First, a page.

Long Haul COVID Syndrome (LHCS)—commonly known as long COVID—is characterized by prolonged malaise, headaches, generalized fatigue, sleep difficulties, hair loss, smell disorder, decreased appetite, painful joints, dyspnea, chest pain and cognitive dysfunction.
Up to 80% of patients experience prolonged illness after COVID-19. Long COVID is not only seen after COVID infection but is also being observed in some people who have received vaccines (likely due to monocyte/microglia activation by the spike protein from the vaccine). Long COVID may persist for months after the acute infection and almost half of patients report reduced quality of life.
Patients may suffer prolonged neuropsychological symptoms, including multiple domains of cognition. A puzzling feature of long COVID is that it is not predicted by initial disease severity; it frequently affects mild-to-moderate cases and younger adults who did not require respiratory support or intensive care.
The symptom set of long COVID is, in the majority of cases, very similar to chronic inflammatory response syndrome (CIRS)/myalgic encephalomyelitis/chronic fatigue syndrome. An important differentiating factor from CIRS is the observation that long COVID continues to improve on its own, albeit slowly in the majority of cases.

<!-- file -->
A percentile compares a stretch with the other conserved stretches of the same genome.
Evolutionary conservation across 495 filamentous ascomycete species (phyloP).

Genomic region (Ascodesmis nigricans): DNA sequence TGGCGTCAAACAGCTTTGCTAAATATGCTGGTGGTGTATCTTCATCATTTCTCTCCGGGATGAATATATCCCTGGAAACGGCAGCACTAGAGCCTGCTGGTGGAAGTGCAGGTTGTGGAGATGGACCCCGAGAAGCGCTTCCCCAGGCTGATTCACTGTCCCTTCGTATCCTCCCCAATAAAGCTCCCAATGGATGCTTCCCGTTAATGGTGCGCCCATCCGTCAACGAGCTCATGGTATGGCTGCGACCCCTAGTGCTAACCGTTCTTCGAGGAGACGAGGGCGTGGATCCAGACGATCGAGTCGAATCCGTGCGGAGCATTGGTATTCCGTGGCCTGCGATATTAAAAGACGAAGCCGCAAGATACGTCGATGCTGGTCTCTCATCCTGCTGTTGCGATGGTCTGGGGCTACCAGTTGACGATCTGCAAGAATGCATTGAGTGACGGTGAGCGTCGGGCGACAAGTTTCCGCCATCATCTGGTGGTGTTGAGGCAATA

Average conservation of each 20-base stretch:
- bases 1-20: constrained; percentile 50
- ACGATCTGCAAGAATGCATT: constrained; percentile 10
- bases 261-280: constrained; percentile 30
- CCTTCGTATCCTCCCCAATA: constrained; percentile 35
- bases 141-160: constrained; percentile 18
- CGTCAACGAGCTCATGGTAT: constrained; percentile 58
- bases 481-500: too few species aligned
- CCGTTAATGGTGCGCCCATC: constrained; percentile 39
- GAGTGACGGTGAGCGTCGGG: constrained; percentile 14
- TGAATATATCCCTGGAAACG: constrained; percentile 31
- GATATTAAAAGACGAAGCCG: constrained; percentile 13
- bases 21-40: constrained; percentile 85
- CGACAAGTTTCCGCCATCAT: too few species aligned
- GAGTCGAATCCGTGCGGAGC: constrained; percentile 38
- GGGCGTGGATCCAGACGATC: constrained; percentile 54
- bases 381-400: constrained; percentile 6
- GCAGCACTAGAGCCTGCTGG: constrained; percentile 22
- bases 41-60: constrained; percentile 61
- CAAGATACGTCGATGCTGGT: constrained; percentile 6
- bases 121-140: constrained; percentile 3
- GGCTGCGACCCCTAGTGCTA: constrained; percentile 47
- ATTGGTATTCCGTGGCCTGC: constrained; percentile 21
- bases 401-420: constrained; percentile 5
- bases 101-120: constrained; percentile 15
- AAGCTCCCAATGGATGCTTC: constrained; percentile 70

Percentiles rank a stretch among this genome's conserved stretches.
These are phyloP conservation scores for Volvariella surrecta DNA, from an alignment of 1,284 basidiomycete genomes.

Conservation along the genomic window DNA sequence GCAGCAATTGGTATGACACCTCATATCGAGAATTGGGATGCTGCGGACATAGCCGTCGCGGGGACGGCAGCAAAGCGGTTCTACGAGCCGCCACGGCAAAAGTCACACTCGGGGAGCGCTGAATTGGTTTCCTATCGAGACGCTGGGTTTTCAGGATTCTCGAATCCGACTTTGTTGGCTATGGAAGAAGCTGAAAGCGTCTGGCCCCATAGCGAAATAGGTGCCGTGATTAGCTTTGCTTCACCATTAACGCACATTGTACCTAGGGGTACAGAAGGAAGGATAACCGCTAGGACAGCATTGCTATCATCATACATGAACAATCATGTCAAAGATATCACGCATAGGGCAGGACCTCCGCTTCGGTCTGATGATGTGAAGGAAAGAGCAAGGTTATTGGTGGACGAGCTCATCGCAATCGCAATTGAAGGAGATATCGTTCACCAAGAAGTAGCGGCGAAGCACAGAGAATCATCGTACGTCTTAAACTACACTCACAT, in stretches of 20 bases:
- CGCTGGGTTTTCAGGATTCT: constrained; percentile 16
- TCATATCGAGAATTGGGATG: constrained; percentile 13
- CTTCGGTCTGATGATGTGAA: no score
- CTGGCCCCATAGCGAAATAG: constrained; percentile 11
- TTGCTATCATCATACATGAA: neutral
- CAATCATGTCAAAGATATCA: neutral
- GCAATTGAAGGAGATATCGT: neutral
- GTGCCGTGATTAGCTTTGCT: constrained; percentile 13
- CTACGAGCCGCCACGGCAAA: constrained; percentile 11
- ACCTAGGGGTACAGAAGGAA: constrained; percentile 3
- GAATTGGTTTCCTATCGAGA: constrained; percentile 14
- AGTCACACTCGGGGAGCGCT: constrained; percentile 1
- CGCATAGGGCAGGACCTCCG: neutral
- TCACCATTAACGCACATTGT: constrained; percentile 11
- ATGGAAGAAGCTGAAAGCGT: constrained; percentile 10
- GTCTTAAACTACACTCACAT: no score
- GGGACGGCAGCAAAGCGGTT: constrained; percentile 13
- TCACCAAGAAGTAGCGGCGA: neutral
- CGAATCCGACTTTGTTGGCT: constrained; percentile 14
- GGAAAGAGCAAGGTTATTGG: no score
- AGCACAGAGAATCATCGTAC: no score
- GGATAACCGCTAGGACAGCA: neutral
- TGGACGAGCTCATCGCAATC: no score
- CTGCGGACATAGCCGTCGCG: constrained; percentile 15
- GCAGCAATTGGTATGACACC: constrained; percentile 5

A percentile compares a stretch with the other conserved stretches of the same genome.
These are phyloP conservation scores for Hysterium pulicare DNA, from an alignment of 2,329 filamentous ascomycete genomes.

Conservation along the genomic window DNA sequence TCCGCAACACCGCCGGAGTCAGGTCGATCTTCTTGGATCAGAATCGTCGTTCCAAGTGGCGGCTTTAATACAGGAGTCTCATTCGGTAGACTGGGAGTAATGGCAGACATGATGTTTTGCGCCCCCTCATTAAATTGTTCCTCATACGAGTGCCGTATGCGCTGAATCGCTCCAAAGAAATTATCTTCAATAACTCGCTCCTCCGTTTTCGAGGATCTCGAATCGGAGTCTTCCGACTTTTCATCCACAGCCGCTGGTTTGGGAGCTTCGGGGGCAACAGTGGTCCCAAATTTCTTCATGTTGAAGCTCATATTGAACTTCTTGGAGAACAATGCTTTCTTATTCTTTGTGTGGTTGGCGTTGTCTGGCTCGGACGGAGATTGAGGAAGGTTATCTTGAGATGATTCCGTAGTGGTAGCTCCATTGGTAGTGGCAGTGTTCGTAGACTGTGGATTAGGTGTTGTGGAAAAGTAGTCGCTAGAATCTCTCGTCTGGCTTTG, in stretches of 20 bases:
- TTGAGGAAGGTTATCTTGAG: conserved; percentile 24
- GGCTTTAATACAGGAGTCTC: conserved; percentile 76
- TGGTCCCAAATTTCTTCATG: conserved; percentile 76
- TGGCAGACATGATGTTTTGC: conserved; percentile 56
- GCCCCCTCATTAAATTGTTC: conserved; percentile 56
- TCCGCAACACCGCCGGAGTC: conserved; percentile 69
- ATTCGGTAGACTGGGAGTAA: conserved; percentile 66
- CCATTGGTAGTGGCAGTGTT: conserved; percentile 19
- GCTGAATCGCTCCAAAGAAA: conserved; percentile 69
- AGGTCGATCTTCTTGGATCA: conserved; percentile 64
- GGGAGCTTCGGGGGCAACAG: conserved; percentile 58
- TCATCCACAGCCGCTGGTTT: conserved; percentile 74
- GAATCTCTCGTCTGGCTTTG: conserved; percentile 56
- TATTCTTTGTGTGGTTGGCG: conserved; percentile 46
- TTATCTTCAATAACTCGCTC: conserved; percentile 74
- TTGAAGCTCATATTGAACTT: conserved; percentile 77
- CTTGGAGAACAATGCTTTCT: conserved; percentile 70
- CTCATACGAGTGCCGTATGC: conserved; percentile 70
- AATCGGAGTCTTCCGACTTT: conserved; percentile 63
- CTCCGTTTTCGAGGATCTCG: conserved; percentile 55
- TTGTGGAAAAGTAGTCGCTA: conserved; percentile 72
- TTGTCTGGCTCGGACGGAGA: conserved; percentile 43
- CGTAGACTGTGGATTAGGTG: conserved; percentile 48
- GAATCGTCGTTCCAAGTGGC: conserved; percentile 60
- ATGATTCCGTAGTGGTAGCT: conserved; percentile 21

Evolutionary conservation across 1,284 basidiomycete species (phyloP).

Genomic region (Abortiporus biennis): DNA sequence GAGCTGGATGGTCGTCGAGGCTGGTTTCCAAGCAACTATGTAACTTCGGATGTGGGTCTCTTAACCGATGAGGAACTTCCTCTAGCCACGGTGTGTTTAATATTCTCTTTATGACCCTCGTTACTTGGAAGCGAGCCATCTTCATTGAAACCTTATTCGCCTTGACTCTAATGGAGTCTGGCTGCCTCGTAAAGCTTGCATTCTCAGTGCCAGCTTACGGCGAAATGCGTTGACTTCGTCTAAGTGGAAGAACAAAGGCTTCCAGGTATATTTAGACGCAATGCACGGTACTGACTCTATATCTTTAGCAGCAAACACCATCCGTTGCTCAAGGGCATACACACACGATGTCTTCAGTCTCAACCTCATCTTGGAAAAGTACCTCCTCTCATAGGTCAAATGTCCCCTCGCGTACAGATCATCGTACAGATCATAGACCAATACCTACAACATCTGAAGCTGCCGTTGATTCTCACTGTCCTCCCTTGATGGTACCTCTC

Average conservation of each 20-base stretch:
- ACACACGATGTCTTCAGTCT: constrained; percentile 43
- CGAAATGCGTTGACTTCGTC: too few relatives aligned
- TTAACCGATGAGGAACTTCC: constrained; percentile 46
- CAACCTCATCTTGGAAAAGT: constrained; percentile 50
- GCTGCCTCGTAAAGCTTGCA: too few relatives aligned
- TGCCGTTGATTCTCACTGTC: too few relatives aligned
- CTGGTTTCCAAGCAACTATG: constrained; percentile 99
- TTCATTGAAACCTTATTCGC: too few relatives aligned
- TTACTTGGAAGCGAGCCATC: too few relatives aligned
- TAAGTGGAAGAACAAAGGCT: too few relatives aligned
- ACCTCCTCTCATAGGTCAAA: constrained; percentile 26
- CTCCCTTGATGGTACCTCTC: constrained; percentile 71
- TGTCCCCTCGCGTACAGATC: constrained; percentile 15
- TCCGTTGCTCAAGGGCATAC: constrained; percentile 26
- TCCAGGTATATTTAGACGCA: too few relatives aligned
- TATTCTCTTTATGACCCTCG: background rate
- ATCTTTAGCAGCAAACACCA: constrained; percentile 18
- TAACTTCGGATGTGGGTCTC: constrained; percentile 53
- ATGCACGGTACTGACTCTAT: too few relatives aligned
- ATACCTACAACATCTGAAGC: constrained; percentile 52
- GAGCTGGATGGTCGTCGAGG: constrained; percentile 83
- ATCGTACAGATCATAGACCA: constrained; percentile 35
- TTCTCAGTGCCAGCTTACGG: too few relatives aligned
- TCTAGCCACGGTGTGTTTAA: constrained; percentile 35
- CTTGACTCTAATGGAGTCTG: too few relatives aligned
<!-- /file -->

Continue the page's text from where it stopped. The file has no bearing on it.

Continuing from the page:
Another important observation is that long COVID includes more young people compared to severe COVID, which affects older people or persons with co-morbidities.
Long COVID is highly heterogeneous and likely results from a variety of pathogenetic mechanisms. Furthermore, it is likely that delayed treatment (with ivermectin, etc.) in the early symptomatic phase results in a high viral load (high spike protein load), which increases the risk and severity of long COVID.
The approach outlined in the I-RECOVER: Long COVID Treatment Protocol is a consensus based on a collaboration led by Dr. Mobeen Syed (“Dr. Been”), Dr. Tina Peers, and the FLCCC Alliance. The approach should be individualized according to the patient’s clinical signs and symptoms.
As with all FLCCC protocols, aspects may change as scientific data and clinical experience in this condition evolve. Thus it is important to check back frequently to receive notification of any protocol changes.